It is another object of the present invention to provide a rotor for a superconducting rotating electric machine in which the field coils are reliably secured to the rotor without the use of a retaining ring over the arcuate portions of the coils.

It is a further object of the present invention to provide a rotor for a superconducting rotating electric machine in which previously-wound field coils can be easily installed in the rotor.

It is yet another object of the present invention to provide a rotor for a superconducting rotating electric machine which permits the field coils to be easily inspected and repaired.

According to the present invention, a rotor for a superconducting rotating electric machine comprises a coil-carrying shaft in which are formed a number of parallel coil slots, each slot having straight portions, arcuate portions, and corners connecting the straight portions and the arcuate portions. In the rotor teeth formed between adjacent slots, recesses are formed at least in the portions of the teeth adjacent to the corners of the slots, thereby enabling previously-wound coils to be inserted in the slots. The teeth have wedge grooves formed therein in which wedges are inserted to prevent the radial movement of field coils inserted into the coil slots. Retaining means comprising one or more members such as retaining plates and support members are detachably secured in the recesses by bolts or the like. The retaining means fit over the top edges of the wedges which fit in the coil slots and prevent their movement.

Additional objects and features of the invention will become clear from the following description in which the preferred embodiments have been set forth in detail in conjunction with the accompanying drawings.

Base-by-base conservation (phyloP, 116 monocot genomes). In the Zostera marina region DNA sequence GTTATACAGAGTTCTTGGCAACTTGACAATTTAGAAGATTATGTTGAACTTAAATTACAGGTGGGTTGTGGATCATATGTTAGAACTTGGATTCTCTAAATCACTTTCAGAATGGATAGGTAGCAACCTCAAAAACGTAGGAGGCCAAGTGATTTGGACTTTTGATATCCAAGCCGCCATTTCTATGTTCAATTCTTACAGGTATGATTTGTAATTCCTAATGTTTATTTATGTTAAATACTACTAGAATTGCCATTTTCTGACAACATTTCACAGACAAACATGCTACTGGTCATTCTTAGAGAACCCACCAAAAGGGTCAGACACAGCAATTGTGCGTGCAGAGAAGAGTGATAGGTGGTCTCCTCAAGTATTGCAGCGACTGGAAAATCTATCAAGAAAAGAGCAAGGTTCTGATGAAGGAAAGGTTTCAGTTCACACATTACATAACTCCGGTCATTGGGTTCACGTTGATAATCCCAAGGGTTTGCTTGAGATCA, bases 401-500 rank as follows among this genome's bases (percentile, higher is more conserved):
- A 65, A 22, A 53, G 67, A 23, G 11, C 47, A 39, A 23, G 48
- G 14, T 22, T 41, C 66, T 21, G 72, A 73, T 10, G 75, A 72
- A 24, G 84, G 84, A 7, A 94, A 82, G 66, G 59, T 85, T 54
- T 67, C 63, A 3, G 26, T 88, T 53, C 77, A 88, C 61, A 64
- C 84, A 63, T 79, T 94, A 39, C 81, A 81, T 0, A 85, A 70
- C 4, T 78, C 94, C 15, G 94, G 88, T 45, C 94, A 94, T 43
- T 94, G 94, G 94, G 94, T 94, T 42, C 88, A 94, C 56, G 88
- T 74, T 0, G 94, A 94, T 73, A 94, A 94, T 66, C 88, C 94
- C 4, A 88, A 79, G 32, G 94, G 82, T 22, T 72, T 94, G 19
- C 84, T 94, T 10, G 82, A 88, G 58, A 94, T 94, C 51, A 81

BRIEF DESCRIPTION OF THE DRAWINGS

FIG. 1 is a longitudinal cross-sectional view of a rotor for a superconducting rotating electric machine of the type to which the present invention pertains.

FIG. 2 is a perspective view of a superconducting field coil of the rotor of FIG. 1.

FIG. 3 is a perspective view of one end of a coil-carrying shaft of a rotor for a superconducting rotating electric machine according to a first embodiment of the present invention.

FIG. 4 is a cross-sectional view of the shaft of FIG. 3 taken along Line A--A.

FIG. 5 is a plan view of one of the retaining plates illustrated in FIG. 3.

FIG. 6 is an elevation of the retaining plate of FIG. 5.

FIG. 7 is a cross-sectional view of the shaft of FIG. 3 taken along Line B--B.

FIG. 8 is a perspective view of the shaft of FIG. 3, showing the manner in which field coils are inserted into the coil slots in the shaft.

FIG. 9 is a perspective view of one end of a coil-carrying shaft of a rotor of a superconducting rotating electric machine according to a second embodiment of the present invention.

FIG. 10 is a cross-sectional view of the shaft of FIG. 9 taken along Line C--C.

FIG. 11 is a perspective view of one of the retaining plates illustrated in FIG. 10.

FIG. 12 is a perspective view of one end of a coil-carrying shaft of a rotor according to a third embodiment of the present invention.

FIG. 13 is a cross-sectional view of the shaft of FIG. 12 taken along Line D--D.

FIG. 14 is a perspective view of one of the support members illustrated in FIG. 13.

FIG. 15 is a perspective view of the shaft of FIG. 12 showing the manner of installing the field coils into the coil slots in the shaft.

FIG. 16 is a perspective view of one end of a coil-carrying shaft of a rotor according to a fourth embodiment of the present invention.

FIG. 17 is a cross-sectional view of the shaft of FIG. 16 taken along Line E--E.

FIG. 18 is a perspective view of one of the retaining members of FIG. 17.

FIG. 19 is a perspective view of one of the support members illustrated in FIG. 17.

FIG. 20 is a perspective view of one end of a coil-carrying-shaft of a rotor according to a fifth embodiment of the present invention.

FIG. 21 is a cross-sectional view of the shaft of FIG. 20 taken along Line F--F.

FIG. 22 is a perspective view of one of the retaining members illustrated in FIG. 21.

FIG. 23 is a perspective view of one end of a coil-carrying shaft of a rotor according to a sixth embodiment of the present invention.

FIG. 24 is a perspective view of the shaft of FIG. 23 taken along Line G--G.

In the drawings, the same reference numerals indicate the same or corresponding parts.

DESCRIPTION OF THE PREFERRED EMBODIMENTS